Consider a vector of inputs of dimensions. This may be a vectorized version of the image or may be the output of a preceding layer. Consider a dot-product layer containing neurons. The th neuron in this layer will simply perform the following operation,
where, is typically an element-wise monotonically-increasing function that scales the output of the dot-product. is commonly referred to as the activation function. The activation function is used typically as a threshold, that either turns ON (or has a level going out) or OFF, the neuron. The neuron output that has been processed by an activation layer is also referred to as an activity. Inputs can be processed in batches or mini-batches through the layer. In these cases is a matrix in , where is the batch size. Together, the vectorized output of the layer is the dot-product operation between the weight-matrix of the layer and the input signal batch,
where, , and the element of represents the output of the neuron for the sample of input.
The above figure shows such a connectivity of a typical dot-product layer. This layer takes in an input of dimensions and produces an output of dimensions. From the figure, it should be clear as to why dot-product layers are also referred to as fully-connected layers. These weights are typically learnt using back-propagation and gradient descent [RHW85].
Dot-product layers are implemented in tensorflow by using the
tf.matmul() operation, which is a
dot product operation. Consider the following piece of code:
# Open a new scope with tf.variable_scope('fc_layer') as scope: # Initialize new weights weights = tf.Variable(initializer([input.shape.value,neurons], name = 'xavier_weights'),\ name = 'weights') # Initialize new bias bias = tf.Variable(initializer([neurons], name = 'xavier_bias'), name = 'bias') # Perform the dot product operation dot = tf.nn.bias_add(tf.matmul(input, weights, name = 'dot'), bias, name = 'pre-activation') activity = tf.nn.relu(dot, name = 'activity' ) # relu is our alpha and activity is z # Add things to summary tf.summary.histogram('weights', weights) tf.summary.histogram('bias', bias) tf.summary.histogram('activity', activity)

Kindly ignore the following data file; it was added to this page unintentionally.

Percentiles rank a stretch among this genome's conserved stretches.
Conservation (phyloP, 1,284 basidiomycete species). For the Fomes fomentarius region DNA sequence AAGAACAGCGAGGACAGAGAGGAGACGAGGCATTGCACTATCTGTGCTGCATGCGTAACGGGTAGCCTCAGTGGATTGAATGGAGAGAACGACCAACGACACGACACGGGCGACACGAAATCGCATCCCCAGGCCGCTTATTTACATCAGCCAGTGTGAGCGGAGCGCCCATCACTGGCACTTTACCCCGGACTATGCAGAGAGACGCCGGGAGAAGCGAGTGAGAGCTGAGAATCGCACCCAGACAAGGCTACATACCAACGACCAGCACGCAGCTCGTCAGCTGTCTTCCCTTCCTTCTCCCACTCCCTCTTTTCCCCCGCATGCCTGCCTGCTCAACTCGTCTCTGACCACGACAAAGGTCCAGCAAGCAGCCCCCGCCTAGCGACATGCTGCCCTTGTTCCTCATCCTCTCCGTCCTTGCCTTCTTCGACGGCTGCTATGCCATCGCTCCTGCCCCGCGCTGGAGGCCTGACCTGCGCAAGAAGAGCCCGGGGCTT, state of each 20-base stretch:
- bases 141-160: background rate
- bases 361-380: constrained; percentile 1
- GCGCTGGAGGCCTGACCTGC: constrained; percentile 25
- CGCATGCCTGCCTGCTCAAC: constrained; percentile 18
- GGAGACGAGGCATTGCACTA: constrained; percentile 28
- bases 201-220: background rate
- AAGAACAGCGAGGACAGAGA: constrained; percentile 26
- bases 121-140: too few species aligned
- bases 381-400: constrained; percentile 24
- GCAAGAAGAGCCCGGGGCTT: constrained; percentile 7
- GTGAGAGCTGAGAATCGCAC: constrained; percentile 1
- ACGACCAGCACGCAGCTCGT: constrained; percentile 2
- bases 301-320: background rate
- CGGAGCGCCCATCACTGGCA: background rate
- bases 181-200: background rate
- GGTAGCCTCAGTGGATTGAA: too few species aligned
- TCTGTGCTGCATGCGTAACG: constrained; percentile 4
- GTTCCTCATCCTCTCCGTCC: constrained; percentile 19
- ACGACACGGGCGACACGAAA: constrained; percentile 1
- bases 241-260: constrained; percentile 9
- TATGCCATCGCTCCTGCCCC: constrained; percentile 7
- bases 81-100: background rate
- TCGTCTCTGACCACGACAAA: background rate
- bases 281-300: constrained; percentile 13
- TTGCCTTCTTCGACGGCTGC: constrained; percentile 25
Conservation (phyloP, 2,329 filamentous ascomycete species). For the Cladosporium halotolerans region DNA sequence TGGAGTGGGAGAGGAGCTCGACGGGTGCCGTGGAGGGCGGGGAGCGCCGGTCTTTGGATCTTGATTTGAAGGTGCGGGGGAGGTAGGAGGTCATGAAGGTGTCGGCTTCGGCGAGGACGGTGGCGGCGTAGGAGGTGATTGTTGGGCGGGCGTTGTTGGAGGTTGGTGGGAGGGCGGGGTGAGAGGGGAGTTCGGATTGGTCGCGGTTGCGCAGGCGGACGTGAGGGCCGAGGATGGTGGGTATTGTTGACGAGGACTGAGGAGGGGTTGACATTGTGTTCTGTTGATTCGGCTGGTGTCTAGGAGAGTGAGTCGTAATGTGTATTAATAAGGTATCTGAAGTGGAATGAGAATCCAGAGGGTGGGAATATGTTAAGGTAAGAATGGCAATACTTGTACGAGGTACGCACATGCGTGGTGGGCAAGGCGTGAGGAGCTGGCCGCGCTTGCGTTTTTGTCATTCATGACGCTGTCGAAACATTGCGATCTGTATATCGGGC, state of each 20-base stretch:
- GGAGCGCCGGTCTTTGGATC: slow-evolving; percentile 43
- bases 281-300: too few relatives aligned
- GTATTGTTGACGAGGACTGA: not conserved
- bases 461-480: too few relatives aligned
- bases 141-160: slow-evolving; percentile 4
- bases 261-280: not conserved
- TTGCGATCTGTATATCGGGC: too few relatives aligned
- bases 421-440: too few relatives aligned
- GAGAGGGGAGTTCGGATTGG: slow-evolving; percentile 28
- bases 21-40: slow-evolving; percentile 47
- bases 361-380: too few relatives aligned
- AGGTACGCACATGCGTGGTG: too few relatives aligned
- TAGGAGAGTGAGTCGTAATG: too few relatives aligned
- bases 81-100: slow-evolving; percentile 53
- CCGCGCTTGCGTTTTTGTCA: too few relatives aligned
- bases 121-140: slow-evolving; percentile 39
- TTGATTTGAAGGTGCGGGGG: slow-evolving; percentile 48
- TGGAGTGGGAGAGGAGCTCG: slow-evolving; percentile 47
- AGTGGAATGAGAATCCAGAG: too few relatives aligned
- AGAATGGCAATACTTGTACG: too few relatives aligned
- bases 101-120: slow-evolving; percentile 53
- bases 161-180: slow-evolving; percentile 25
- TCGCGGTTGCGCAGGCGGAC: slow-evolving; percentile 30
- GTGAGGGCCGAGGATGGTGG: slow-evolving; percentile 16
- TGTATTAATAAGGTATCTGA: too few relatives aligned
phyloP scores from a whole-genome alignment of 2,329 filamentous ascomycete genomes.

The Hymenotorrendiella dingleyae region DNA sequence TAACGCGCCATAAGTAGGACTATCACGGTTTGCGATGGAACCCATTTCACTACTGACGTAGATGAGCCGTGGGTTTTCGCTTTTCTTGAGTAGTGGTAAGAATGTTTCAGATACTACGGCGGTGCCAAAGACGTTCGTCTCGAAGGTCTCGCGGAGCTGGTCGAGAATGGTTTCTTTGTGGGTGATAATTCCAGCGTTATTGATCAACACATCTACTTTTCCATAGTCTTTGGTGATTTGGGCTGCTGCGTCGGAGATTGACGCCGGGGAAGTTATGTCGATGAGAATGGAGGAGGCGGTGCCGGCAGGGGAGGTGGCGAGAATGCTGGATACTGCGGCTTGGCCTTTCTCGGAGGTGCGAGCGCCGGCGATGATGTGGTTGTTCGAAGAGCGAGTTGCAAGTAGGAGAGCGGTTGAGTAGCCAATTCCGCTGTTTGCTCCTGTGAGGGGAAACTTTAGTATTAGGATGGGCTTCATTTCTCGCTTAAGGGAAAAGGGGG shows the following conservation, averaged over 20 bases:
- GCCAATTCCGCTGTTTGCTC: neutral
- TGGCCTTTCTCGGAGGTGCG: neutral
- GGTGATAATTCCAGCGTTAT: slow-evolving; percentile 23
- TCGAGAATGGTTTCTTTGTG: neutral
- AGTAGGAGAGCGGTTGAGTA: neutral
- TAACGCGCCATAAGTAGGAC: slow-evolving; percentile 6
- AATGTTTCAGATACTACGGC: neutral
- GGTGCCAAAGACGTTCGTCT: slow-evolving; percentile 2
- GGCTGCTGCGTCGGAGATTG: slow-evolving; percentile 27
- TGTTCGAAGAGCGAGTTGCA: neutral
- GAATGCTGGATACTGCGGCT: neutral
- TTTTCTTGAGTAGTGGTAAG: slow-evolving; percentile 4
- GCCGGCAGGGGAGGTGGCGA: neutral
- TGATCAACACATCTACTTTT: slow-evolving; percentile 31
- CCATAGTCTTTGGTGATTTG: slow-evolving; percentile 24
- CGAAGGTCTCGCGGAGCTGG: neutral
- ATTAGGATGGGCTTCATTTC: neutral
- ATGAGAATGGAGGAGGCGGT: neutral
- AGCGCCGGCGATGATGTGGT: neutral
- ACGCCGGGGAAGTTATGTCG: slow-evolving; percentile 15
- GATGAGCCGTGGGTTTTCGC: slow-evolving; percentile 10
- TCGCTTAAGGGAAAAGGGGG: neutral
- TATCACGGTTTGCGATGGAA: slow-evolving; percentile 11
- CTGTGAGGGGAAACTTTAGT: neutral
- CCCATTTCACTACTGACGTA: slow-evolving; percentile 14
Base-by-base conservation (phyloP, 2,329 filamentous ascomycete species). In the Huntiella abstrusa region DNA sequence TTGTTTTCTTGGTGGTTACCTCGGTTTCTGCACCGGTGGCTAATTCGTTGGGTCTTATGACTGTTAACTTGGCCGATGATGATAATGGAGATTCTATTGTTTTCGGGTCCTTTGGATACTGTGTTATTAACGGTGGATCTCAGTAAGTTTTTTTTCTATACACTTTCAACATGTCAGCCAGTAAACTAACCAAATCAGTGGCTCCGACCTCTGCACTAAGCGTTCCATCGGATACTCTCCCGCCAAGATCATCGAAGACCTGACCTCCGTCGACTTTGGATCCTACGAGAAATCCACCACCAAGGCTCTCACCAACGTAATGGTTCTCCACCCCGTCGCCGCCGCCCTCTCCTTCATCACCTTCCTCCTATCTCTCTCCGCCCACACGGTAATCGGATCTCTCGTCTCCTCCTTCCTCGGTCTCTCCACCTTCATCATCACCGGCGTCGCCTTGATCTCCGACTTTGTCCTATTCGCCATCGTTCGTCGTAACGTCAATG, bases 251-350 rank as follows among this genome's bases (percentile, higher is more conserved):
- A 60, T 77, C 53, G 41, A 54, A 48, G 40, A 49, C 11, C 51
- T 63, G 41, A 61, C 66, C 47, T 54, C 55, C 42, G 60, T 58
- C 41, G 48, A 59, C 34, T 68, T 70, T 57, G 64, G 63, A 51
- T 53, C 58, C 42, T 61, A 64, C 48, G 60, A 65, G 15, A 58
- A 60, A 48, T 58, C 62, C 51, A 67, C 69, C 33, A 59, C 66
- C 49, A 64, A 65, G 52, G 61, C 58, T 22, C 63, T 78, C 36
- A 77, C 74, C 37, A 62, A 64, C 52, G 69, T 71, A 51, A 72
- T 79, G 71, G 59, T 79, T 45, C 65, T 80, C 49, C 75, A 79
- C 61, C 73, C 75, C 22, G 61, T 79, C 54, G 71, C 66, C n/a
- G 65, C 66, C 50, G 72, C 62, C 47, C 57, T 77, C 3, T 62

This code block is very similar to how a dot product would be implemented in theano. For instance, in yann I implemented a dot product layer like so:
w_values = numpy.asarray(0.01 * rng.standard_normal( size=(input_shape, num_neurons)), dtype=theano.config.floatX) weights = theano.shared(value=w_values, name='weights') b_values = numpy.zeros((num_neurons,), dtype=theano.config.floatX) bias = theano.shared(value=b_values, name='bias') dot = T.dot(input, w) + b activity = theano.nnet.relu(dot)
We can already see that the
theano.shared() equivalent in tensorflow is the
work in similar fashion as well.
tf.Variable() is a node in a computational graph, just like
variable. Operationally, the rest is easy to infer from the code itself.
There are some newer elements in the tensorflow code. Tensorflow graph components (variables and ops)
could be enclosed using
tf.variable_scope() declarations. I like to think of them as boxes to put things in
literally. Once we go through tensorboard, it can be noticed that sometimes they literally are boxes.
For instance, the following is a tensorboard visualization of this scope.
The initialization is also nearly the same.
The API for the Xavier initializer can be found in the
Tensorflow summaries is an entirely new option
that is not available clearly in theano. Summaries are hooks that can write down or export information
presently stored in graph components that can be used later by tensorboard to read and present in a nice
informative manner. They can be pretty much anything of a few popular hooks that tensorflow allows.
summary.histogram allows us to track the histogram of particular variables as they change
during iterations. We will go into more detail about summaries as we study the
lenet.trainer.trainer.summaries() method, but
at this moment you can think of them as hooks that export data.
The entire layer class description can be found in the